Among the issues most commonly discussed are individuality, the rights of the individual, the limits of legitimate government, morality, history, economics, government policy, science, business, education, health care, energy, and man-made global warming evaluations. My posts are aimed at intelligent and rational individuals, whose comments are very welcome.

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27 July 2009

Is a Government Take-Over of Pension Plans Coming?

Single-employer defined benefit company pension plans are covered in many cases by the Pension Protection Act (PPA). The Pension Benefit Guaranty Corporation (PBGC) is tasked with the responsibility to take-over the covered pension plans if they fall into default. This is a government corporation with some similarities to Fanny Mae and Freddy Mac. 80% of the pension plans covered by the PPA in 2008 were considered to be reasonably well-funded. But, financial investment losses in late 2008 and early 2009, have left only 20% of these single-employee pension plans well-funded.

Meanwhile, outside of the PPA are some multi-employer pension plans. Among these is the Teamsters Central States Fund. This fund has three retirees for every active worker! There are now calls for the government to have the PBGC take over failing multi-employer pension funds, including the very troubled Teamsters Central States Fund. This will require an infusion of taxpayer bailout money.

The Teamsters claim the problem with their Central States Fund is that deregulation of the trucking industry decades ago caused a significant loss in trucking jobs when companies went out of business. Gee, have you seen a great decrease in the number of trucks on the road? No? Well neither have I. Teamsters leadership is heavily committed to the Democrat Party, so they are not well-inclined toward the truth.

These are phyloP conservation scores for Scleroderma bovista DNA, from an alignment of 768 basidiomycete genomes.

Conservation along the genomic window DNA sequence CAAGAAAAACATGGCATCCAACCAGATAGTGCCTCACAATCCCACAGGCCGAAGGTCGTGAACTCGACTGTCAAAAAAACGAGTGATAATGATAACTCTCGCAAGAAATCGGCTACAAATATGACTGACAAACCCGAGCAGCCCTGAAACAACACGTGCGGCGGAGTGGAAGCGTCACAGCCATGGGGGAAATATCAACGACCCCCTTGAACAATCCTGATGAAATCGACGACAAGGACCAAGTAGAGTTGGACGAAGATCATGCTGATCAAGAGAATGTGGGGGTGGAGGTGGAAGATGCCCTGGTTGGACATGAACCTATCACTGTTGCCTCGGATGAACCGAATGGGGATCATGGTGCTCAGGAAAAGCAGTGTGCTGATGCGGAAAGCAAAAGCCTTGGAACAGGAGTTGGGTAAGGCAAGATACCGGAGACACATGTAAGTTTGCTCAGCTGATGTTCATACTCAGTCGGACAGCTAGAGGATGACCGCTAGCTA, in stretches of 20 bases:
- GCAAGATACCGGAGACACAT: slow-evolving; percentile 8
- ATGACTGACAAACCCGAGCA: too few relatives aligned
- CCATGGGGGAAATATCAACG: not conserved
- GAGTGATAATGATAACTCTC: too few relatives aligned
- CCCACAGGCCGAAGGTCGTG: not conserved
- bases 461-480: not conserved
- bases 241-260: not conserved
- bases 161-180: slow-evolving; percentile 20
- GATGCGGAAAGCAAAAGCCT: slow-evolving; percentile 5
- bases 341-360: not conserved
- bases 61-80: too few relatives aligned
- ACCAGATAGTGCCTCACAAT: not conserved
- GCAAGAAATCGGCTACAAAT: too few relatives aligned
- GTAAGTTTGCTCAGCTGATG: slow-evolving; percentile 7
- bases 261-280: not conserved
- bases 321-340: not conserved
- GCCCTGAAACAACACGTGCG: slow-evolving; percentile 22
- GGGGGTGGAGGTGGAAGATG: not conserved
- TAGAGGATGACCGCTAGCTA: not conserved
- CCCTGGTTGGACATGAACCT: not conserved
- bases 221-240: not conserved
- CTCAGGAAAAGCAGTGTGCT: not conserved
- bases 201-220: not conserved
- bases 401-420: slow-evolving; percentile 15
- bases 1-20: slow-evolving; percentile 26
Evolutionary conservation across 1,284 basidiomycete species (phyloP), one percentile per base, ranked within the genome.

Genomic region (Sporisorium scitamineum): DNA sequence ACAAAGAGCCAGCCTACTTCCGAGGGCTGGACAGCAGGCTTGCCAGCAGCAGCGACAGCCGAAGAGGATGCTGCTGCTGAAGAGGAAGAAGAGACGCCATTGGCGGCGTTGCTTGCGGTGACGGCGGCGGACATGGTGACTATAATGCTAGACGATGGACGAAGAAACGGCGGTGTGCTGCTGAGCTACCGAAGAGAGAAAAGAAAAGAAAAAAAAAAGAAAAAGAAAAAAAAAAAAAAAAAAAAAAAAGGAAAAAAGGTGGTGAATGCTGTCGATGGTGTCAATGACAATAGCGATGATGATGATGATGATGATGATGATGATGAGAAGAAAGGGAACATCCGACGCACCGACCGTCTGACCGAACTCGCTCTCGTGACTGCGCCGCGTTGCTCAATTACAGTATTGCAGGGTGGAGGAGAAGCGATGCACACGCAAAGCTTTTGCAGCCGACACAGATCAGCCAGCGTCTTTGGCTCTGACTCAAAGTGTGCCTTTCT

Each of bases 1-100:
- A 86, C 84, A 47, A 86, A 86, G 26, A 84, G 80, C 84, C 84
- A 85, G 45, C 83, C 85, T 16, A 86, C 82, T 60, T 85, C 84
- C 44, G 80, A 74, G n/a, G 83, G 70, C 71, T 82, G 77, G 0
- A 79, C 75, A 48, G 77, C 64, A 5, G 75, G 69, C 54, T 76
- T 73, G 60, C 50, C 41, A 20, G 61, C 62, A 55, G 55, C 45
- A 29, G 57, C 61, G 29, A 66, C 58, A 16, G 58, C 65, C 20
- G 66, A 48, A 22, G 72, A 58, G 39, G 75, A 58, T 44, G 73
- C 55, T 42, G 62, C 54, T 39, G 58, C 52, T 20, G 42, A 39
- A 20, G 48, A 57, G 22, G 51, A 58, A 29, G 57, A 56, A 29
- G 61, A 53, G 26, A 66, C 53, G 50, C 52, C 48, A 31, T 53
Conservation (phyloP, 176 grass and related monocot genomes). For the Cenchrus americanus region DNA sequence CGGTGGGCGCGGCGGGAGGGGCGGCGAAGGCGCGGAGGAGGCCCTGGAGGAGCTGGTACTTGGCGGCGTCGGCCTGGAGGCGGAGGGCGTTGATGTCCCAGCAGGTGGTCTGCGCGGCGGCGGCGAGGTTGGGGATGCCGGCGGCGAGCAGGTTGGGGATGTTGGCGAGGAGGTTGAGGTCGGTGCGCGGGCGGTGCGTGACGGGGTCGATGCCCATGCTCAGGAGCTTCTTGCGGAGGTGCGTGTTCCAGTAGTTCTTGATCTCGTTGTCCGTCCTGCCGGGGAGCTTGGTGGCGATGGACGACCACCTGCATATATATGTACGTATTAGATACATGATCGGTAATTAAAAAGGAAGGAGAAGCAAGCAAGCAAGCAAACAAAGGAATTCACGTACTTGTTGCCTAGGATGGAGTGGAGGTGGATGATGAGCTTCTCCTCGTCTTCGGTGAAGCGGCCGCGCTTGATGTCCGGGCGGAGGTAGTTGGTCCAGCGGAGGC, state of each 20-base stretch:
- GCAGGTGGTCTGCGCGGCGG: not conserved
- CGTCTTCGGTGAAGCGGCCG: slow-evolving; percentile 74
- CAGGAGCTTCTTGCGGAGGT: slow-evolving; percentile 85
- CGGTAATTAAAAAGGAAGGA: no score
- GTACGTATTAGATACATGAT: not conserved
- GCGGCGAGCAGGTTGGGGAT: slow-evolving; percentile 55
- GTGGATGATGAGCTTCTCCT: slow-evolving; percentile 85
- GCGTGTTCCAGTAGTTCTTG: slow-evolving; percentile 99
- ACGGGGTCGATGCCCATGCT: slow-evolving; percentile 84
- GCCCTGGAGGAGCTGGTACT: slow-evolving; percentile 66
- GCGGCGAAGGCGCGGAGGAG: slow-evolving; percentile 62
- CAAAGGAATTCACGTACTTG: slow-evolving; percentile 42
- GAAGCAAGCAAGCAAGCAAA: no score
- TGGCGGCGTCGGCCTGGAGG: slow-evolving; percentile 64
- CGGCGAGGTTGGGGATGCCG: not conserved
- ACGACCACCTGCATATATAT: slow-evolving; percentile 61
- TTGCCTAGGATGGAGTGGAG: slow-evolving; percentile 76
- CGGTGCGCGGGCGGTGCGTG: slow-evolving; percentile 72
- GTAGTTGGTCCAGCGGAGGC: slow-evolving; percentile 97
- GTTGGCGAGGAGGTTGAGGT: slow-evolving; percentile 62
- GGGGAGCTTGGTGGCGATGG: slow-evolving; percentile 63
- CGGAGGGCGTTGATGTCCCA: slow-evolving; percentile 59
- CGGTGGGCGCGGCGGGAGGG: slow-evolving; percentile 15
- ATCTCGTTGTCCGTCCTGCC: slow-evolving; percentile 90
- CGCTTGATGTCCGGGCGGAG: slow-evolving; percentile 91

Let us check up on the facts a bit here. In 1970 there were 18,000,000 trucks on the road. The Motor Carrier Act of 1980 brought about a partial deregulation of the industry. There was a dramatic increase in the number of trucking companies as a result. There were other consequences:
  • Driver wages dropped.
  • Consumer costs went down as trucking costs went down.
  • There was a great increase in the number of truck drivers.
  • There was drastic de-unionization!
  • In 2006, there were 26,000,000 trucks on the road, none of which are driven by robots.
So, contrary to the implication that de-regulation brought about a loss of companies and truckers, it only brought about a loss of those companies who could not compete in a less regulated environment. A very disproportionate number of the companies unable to compete were unionized. Is this a surprise to anyone?

Democrats are always complaining about de-regulation. They are always unhappy with the idea of competition. They are always eager to be lazy. They are always eager to have the world owe them a living. How disgusting. How absolutely and utterly disgusting!!!!! Yet, we are all supposed to provide pensions to union workers whose unions kept their trucking companies from being able to compete. Does this sound familiar? Can anyone remember Government Motors and Chrysler? Is providing pensions for non-competing labor unions among our next bailouts?


Dienekes said...

Great post!

Too many people forget what the trucking industry once was like. However, when you start naming companies that were unionized like Consolidated Freight, P.I.E. etc., then they say 'oh yeah.'

There is a partial list of closed IBT companies located here:

Best regards.

Charles R. Anderson, Ph.D. said...


Thanks for the compliment. This is a very long list of extinct unionized trucking companies. I am impressed at how disastrous it is for a company in a competitive market such as trucking to become unionized.

I seem to remember frequently seeing Red Ball on the road, yet they are listed as having only 44 employees. Are the employee numbers those of the companies when they went out of business? If so, Red Ball must have had many more employees when it was at its zenith and then hung on as long as they could as they drastically downsized. The result may be that the total number of employees given in the list may greatly underestimate the number of jobs lost as a result of the Teamsters.